FAO Regional Office for Latin America and the Caribbean

Latin America and the Caribbean produces enough food to feed its entire population. The central problem concerning hunger in the region is not a lack of food, but rather the difficulty the poorest inhabitants face in being able to access that food.

Food and nutrition security in Latin America and the Caribbean

According to the latest FAO estimates, 805 million people are affected by hunger in the world (2012-2014). This represents a fall of more than 100 million in the last ten years, and 209 million fewer than in 1990-1992. In Latin America and the Caribbean, hunger affects 37 million people (6.1% of the population), which is a significant advance from the 68.5 million (15.3%) that suffered hunger in the three-year period 1990-1992.

Between 1990 and 2014, Latin America and the Caribbean, as a whole, reduced by 60% its proportion of undernourished population, making it the only region in the world to achieve the goal of "halving the percentage of people suffering from hunger" set for 2015 by the Millennium Development Goals (MDGs).

The region's experience shows that to deal with the major social challenges, in particular extreme poverty and hunger, what is needed is a combination of economic growth, strong political commitment and decisive public action, in the form of public policies that have a high impact on the most vulnerable segments of the population.

Food production

Latin America and the Caribbean is one of the world's leading food producing and exporting regions. It has enormous natural wealth, a flourishing agricultural industry and a family farming sector that is fundamental for the food security of its population.

The region produces sufficient food to meet the needs of all its inhabitants. The central problem concerning hunger in the region is not a lack of food, but rather the problems that the poorest members of society face in gaining access to that food.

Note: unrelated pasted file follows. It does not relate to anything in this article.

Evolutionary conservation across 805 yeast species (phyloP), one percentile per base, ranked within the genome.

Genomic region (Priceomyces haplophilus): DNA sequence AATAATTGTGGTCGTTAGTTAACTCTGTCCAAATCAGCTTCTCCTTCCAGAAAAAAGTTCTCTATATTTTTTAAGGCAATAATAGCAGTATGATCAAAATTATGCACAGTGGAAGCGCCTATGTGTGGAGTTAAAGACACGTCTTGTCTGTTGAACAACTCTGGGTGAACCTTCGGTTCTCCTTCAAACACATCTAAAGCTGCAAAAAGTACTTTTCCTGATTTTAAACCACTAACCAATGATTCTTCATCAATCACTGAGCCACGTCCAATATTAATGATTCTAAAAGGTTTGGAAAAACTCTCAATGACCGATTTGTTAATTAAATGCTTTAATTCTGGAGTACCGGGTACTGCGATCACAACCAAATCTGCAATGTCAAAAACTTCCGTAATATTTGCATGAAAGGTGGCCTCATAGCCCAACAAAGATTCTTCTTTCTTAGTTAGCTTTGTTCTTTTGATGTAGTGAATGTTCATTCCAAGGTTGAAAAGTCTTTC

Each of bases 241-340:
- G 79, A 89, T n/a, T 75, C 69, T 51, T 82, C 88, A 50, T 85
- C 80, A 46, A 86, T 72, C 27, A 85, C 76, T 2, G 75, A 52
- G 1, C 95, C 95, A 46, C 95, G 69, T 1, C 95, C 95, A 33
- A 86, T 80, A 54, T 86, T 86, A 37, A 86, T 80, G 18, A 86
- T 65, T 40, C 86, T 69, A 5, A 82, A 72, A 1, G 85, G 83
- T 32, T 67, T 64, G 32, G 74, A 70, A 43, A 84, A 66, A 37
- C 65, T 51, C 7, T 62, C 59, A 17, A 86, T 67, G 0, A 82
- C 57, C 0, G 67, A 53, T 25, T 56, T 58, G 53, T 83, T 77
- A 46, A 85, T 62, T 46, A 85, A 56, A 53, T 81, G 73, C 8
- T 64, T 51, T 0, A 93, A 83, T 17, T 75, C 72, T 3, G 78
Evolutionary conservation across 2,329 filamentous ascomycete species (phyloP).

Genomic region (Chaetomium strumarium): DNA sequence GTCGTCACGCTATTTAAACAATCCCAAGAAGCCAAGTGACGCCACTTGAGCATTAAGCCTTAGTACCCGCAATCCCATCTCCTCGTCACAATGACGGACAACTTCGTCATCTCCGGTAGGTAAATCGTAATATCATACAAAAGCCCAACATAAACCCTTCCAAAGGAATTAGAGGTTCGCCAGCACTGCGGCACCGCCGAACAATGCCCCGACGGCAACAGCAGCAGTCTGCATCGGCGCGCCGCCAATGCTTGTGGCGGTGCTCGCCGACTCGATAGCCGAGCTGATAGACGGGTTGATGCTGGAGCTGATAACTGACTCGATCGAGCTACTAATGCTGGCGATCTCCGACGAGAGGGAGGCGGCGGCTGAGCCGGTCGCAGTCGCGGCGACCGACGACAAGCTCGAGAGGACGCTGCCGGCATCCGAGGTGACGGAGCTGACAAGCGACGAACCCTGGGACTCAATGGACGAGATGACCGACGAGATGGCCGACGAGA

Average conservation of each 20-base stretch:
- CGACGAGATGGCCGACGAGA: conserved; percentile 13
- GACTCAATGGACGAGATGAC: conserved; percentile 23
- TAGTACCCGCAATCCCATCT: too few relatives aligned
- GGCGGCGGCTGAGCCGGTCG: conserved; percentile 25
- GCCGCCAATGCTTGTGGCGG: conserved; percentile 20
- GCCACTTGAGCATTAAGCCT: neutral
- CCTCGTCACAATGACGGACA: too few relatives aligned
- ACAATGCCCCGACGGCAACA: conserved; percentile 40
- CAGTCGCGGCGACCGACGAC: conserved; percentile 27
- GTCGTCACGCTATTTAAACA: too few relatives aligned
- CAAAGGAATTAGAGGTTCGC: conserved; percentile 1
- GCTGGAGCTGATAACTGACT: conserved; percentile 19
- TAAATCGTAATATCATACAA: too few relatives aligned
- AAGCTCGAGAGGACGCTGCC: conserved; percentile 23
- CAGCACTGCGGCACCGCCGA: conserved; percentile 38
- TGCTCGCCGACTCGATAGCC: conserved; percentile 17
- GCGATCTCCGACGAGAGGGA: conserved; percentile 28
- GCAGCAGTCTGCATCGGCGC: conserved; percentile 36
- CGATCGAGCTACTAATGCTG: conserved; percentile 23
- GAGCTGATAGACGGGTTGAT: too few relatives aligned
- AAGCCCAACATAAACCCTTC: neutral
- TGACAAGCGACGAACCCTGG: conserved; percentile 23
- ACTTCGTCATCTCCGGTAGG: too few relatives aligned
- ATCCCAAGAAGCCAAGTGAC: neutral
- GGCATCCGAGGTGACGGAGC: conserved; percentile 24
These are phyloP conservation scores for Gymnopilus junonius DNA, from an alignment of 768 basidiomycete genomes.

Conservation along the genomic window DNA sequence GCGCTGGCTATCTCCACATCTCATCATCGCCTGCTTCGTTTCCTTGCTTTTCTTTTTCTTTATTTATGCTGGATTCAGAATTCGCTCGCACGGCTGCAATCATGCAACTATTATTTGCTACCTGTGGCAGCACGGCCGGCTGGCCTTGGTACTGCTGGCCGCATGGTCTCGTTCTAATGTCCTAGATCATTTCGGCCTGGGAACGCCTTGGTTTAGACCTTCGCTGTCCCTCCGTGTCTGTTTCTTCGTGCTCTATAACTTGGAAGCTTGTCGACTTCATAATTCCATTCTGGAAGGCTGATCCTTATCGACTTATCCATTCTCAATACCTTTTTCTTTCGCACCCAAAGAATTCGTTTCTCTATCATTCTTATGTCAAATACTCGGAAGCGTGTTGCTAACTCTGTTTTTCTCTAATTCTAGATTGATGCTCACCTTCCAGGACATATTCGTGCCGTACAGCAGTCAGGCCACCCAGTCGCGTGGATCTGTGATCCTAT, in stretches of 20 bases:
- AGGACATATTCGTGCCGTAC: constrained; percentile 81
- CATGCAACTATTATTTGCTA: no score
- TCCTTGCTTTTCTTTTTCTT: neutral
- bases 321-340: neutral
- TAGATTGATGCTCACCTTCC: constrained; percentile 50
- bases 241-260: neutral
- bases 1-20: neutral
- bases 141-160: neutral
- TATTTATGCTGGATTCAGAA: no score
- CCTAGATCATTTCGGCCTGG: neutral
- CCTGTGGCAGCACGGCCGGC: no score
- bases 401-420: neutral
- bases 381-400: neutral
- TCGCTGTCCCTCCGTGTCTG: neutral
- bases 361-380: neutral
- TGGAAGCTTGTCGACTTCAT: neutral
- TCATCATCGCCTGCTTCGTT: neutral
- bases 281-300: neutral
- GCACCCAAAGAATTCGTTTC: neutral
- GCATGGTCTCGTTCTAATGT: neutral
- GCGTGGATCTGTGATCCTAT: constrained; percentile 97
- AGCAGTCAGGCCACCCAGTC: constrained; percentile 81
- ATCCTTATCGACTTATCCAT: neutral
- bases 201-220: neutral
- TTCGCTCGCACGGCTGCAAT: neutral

Family farming accounts for a fundamental share of food production consumed internally in Latin America and the Caribbean. On average, holdings run by small farmers represent over 80% of the total and provide between 30 and 40% of the region’s agricultural GDP. Family farming also fosters employment in rural areas where pockets of poverty and food insecurity are at their worst.

The accelerated growth of livestock production has converted Latin America and the Caribbean into the world’s leading exporter of beef and poultry, accounting for about 45% of the region’s agricultural GDP. However, this growth requires a sustainable approach if it is to avoid increasing pressure on the region’s natural resources and environment.

Aquaculture’s contribution to the regional economy has increased substantially in the last ten years. It provides direct employment to more than 200 000 people and indirect employment to a further 500 000.

Vulnerable population

Indigenous peoples

The indigenous peoples have contributed more than anyone to the domestication of agrobiodiversity that feeds humanity today, yet their levels of food insecurity are several times higher than those of the non-indigenous population.

Women and food security

Rural women account for more than half of food production, play an important role in the conservation of biodiversity and ensure food sovereignty and food security with the production of wholesome foods. However, they live under conditions of social, political and economic inequality, receiving only 30% of land titles, 10% of credit and 5% of technical assistance. What is therefore needed is concerted public policy to promote gender parity in the region.

Food prices in Latin America and the Caribbean

Higher food prices impact directly on family welfare, reducing purchasing power and thus affecting both the quantity and the quality of food purchased by households, especially those that are poorest and most vulnerable, given that these spend between 60 and 70% of their income on food.

In Latin America and the Caribbean, 58 million women live in rural areas, 17 million are part of the economically active population and 4.5 million are agricultural producers.

The gender gap constitutes a real cost for society in terms of agricultural production, food security and economic growth. If women farmers enjoyed the same conditions as men, it would be possible to feed an additional 150 million people in the world.

Rural employment

The worst pockets of poverty and food insecurity in the region are found in the rural areas. Regrettably, the rural labour market in Latin America and the Caribbean is predominantly informal and casual, without normal social security provisions.

Reinforcing the institutional framework for employment is one of the keys to reducing poverty and improving the distribution of income in the rural areas of Latin America and the Caribbean.

Absolute policy priority needs to be placed on generating an institutional framework for employment that will protect workers' rights and encourage the creation of employment that is dignified, formal and with social security, in addition to developing workers' skills through education and vocational training.

More on rural employment: (in spanish)